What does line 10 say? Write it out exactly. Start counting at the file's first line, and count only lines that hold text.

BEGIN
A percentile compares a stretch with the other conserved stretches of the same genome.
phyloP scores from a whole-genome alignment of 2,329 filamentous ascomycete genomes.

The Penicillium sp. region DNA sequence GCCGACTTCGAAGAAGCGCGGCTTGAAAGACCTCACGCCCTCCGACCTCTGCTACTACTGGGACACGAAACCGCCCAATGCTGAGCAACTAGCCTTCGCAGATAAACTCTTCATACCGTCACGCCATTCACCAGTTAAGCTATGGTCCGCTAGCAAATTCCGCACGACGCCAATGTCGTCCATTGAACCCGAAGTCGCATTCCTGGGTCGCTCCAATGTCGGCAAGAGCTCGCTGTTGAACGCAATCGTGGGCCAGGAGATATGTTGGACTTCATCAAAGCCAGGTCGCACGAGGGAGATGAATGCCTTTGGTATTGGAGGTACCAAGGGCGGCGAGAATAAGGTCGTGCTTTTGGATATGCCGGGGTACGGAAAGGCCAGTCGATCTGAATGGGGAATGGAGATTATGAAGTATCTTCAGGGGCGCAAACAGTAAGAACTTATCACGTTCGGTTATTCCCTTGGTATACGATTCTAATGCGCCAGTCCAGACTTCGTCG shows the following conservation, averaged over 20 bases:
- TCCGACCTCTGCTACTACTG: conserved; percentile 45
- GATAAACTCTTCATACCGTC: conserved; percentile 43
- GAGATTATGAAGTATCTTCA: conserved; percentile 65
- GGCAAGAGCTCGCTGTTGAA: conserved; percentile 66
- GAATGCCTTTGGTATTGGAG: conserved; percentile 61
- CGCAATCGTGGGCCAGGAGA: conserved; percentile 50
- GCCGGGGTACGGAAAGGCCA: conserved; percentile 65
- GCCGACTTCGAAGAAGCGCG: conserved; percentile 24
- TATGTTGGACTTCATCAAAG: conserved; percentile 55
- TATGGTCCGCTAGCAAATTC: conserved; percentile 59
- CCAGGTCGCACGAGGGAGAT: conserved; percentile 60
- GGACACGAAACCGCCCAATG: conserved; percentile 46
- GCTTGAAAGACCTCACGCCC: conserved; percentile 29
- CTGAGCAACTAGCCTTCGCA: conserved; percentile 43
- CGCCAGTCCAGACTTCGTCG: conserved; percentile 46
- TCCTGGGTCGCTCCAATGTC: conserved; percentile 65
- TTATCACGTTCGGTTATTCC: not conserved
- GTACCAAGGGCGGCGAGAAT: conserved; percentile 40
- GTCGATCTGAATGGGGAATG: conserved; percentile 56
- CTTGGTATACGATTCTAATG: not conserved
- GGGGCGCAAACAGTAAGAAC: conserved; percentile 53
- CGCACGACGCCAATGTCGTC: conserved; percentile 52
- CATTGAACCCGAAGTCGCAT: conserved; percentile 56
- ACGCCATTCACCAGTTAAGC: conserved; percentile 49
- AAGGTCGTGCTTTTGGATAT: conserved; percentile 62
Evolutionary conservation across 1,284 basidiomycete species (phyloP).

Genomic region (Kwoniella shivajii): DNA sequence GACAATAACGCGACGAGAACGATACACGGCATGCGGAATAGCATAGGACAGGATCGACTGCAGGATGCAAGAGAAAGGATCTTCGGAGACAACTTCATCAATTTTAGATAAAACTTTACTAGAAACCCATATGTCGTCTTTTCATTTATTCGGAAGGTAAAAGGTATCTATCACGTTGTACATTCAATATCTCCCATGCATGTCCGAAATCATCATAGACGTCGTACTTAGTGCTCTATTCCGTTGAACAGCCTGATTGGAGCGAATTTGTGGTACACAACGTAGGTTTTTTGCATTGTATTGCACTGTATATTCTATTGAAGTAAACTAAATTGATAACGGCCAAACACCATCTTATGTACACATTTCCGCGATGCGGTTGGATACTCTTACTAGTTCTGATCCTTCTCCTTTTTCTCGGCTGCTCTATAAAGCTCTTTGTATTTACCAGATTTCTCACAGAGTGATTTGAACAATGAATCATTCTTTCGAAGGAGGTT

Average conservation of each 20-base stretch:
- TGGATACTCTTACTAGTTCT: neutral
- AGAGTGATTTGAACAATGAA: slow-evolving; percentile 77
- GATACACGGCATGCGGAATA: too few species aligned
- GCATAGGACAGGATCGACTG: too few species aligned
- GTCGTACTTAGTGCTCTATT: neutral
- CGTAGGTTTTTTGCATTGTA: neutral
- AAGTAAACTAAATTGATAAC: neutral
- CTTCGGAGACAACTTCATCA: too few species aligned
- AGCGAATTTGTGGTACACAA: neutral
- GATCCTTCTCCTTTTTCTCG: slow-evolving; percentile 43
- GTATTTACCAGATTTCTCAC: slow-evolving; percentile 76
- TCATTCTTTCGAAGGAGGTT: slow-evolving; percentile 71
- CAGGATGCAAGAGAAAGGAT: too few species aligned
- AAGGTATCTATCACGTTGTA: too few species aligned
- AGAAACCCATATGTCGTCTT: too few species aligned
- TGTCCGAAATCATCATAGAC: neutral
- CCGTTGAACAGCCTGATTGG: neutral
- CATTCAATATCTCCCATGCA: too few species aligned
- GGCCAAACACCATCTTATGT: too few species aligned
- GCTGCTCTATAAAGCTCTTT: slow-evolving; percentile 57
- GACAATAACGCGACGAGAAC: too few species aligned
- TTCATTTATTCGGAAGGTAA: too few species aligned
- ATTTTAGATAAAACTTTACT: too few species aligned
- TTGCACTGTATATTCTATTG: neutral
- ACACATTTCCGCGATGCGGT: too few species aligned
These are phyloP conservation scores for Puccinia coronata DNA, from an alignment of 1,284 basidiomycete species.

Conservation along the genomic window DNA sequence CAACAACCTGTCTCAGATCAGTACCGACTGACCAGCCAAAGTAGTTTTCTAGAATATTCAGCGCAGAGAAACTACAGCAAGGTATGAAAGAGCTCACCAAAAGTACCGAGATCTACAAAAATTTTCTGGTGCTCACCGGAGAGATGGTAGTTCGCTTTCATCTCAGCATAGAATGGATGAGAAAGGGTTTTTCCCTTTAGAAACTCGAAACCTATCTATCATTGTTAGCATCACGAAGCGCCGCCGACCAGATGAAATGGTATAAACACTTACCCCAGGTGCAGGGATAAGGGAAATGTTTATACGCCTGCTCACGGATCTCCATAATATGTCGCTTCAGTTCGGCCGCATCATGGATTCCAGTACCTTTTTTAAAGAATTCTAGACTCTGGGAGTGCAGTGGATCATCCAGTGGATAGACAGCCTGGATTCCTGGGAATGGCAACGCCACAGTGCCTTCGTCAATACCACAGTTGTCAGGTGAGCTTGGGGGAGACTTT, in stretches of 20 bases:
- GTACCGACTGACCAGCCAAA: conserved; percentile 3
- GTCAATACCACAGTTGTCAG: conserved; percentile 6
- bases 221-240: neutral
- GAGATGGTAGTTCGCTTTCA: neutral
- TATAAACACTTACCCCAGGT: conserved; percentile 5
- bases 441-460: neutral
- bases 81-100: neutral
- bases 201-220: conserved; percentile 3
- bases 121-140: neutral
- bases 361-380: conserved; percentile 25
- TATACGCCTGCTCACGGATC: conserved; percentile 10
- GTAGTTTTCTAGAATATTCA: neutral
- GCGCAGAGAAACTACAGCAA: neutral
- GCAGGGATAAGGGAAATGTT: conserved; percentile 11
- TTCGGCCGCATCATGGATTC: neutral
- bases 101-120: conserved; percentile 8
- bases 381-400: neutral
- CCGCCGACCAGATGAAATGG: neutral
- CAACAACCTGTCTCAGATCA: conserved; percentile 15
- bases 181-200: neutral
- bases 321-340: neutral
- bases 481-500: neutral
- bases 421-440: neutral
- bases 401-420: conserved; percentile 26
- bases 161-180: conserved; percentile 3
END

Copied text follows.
- GCCGGGGTACGGAAAGGCCA: conserved; percentile 65